Bukit Keteri is a small village in the state of Perlis in Northern Malaysia. The area is characterized by spectacular limestone towers surrounded by endless rice paddies. The rock is an extension of the karst limestone that has been made famous by Thailand.
In fact, this area is just a short 5 hour bus ride from Krabi Town, so it provides an excellent break from the madness of Tonsai as well as a convenient border run.
There are two mountains, with most of the climbing on the west face of the southern hill. The northern hill looks to have a lot of potential for multipitch roues, but as of now there has been no development.
There are 50 sport routes on the southern mountain of all grades and style. From vertical pocket pulling to unbelievably overhanging tufa pinching, this wall has it all.
Even better than the climbing is the food and the hospitality. The people of Northern Malaysia haven't been poisoned by the rampant capitalism that can be seen in Southern Thailand. You will most certainly meet the family that lives across from the crag, and you will love them.
The closest city is Kangar, and Alor Setar is less than an hour away. You could get a bus from anywhere in Malaysia to either of these cities, then get a taxi to BK. The closest Malay airport is Penang, which is a few hours south.
Alternatively, Krabi, Thailand is about a 5 hour bus ride from the border town of Pedang Besar, and Bukit Keteri is about a 20 min taxi ride from there. You'll take a minibus to Had Yai, then get on a local bus to get to the border. Walk across the border and try to get a taxi. You might have to walk a ways before you see anyone so it would be wise to make prior arrangements... see "Where to Stay." The airport in Had Yai in southern Thailand is actually the closest airport.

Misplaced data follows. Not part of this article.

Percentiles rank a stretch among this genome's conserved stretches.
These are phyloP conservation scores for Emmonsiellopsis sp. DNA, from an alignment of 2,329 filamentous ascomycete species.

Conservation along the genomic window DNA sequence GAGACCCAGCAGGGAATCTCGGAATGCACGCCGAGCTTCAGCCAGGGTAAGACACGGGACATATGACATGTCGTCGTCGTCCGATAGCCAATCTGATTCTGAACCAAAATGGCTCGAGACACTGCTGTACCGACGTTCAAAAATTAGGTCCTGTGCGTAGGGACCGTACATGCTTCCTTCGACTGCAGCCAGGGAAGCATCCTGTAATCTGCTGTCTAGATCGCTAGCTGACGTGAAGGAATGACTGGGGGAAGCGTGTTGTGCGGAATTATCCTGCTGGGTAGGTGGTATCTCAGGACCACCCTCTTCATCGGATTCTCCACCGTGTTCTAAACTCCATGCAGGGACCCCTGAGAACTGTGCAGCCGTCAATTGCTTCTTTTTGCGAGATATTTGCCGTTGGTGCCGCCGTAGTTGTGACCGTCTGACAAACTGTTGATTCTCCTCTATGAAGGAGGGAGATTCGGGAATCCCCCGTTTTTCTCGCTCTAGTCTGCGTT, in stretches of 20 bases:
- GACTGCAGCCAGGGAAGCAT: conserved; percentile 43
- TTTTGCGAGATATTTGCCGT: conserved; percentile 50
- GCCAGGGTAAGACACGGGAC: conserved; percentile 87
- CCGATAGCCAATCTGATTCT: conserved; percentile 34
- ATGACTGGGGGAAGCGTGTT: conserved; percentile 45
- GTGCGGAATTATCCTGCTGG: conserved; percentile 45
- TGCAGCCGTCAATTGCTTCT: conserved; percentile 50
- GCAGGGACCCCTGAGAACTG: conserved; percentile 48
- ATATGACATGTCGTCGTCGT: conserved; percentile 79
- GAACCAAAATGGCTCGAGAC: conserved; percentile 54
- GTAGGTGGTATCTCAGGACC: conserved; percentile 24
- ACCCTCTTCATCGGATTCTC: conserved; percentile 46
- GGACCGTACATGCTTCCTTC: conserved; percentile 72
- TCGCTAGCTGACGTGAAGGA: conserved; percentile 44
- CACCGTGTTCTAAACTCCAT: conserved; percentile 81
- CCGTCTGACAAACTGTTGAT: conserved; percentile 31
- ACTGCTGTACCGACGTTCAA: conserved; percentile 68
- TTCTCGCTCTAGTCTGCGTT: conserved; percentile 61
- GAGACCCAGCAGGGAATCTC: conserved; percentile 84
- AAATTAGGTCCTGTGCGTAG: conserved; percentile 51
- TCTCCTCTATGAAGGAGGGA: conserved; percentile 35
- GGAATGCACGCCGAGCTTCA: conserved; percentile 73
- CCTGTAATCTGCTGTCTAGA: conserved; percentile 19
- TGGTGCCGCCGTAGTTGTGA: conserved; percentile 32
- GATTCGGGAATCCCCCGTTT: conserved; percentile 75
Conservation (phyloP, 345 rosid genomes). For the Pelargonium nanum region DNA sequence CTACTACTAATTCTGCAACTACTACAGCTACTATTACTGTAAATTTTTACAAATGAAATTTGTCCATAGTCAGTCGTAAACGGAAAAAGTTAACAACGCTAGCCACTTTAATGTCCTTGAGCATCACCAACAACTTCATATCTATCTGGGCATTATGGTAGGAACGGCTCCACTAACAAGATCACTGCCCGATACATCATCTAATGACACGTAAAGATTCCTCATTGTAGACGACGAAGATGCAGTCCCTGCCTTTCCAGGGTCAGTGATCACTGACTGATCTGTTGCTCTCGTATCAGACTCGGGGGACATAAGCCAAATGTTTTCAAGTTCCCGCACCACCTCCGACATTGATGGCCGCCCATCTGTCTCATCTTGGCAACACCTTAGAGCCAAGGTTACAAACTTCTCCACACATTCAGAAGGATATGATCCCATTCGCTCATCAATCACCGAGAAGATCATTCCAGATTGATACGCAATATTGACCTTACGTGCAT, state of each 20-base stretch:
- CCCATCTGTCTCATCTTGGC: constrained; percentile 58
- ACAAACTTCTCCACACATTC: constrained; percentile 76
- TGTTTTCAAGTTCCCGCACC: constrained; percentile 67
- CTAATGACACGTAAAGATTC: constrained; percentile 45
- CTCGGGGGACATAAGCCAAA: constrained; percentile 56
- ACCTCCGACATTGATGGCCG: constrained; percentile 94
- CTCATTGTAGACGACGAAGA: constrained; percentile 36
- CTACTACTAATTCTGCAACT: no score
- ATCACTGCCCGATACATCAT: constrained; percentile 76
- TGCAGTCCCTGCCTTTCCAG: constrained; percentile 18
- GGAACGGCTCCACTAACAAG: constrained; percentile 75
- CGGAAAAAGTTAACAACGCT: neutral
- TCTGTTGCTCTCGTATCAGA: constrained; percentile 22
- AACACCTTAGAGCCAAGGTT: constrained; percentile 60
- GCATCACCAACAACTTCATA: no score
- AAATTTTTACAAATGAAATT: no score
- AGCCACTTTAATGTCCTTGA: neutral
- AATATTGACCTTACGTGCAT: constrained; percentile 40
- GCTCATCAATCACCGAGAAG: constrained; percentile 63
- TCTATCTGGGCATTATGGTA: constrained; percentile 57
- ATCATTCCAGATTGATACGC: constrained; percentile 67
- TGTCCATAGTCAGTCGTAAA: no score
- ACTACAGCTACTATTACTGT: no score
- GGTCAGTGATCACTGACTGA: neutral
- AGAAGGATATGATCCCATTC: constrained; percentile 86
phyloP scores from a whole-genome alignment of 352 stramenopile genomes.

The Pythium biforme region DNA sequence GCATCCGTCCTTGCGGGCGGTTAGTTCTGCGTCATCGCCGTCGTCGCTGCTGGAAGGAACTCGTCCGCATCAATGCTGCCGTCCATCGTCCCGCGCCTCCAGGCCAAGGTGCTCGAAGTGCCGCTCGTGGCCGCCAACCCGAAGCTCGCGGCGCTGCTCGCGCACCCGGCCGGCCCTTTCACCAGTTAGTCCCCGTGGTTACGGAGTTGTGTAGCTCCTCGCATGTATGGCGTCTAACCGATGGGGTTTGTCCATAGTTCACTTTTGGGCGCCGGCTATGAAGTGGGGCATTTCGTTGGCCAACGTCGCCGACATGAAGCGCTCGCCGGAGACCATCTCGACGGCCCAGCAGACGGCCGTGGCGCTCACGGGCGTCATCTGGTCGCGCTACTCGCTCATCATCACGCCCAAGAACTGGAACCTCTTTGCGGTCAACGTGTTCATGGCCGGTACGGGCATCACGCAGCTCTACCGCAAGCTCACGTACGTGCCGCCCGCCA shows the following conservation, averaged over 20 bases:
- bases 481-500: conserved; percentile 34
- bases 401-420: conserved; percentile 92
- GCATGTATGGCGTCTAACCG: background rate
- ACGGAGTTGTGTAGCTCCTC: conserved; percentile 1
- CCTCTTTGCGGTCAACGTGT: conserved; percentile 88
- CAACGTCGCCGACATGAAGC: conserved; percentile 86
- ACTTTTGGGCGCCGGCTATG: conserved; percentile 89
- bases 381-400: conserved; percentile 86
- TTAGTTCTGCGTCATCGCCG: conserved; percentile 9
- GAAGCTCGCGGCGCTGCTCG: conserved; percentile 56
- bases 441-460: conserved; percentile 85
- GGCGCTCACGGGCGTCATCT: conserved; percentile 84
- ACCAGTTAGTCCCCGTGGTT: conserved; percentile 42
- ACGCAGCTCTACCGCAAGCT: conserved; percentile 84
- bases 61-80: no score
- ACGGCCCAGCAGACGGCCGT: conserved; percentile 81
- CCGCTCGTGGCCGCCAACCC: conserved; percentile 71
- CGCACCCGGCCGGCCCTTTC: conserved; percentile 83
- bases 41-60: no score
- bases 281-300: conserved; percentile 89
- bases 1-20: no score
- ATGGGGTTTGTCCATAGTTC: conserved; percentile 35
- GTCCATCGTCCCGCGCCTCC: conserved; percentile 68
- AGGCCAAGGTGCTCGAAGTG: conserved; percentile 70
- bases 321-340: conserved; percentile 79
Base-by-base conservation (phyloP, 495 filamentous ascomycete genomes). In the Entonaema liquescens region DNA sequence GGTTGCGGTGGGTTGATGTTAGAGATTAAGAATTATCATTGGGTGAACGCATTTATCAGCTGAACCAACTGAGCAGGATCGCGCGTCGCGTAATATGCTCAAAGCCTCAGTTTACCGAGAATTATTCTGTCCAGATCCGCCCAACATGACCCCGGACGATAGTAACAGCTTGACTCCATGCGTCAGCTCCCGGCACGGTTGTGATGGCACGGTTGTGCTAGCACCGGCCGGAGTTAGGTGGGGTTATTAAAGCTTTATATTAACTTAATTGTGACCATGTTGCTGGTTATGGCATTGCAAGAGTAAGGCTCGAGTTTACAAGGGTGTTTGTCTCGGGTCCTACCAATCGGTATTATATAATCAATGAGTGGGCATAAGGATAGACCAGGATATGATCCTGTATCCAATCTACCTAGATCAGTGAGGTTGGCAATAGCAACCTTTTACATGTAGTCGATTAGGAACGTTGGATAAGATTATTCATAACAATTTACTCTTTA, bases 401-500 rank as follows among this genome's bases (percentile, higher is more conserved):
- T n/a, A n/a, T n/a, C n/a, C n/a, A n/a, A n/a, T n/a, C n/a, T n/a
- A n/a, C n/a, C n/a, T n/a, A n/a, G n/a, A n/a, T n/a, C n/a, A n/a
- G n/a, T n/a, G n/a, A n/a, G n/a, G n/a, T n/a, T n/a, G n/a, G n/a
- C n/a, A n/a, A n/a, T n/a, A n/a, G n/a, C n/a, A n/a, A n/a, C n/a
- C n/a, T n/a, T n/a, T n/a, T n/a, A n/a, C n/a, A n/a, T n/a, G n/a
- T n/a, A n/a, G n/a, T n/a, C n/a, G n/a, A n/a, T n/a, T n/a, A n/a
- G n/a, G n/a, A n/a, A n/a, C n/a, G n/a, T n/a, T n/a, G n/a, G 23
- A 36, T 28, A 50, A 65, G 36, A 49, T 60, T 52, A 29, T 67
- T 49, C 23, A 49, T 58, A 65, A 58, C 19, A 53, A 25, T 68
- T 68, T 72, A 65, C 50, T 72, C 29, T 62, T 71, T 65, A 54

From Kangar, drive north toward Padang Besar. At the stop light take a right toward Bukit Keteri. When you see the large concrete fatory turn left towards Padang Besar. Drive about a quarter mile until you see the wall on your right and Restaurant Liza on your left.
Malaysia, like southern Thailand, is predominately Muslim. Foreigners, especially Americans, tend to ignore the fact that most people in S. Thailand practice Islam. In Perlis it is important to observe the local customs that are found in any Islamic country. Men should always wear shirts and women should always cover their shoulders and wear longer shorts or pants. When you are climbing, do what you want... but when you are in the company of locals or in public, please observe the customs.
It is also NOT OK to get wasted... not that you would. You might stay in a hotel, but you will probably be staying with a family near the climbing area. They don't mind you having a bottle of whiskey with you, as long as you don't drink in front of the children and don't get loud at night.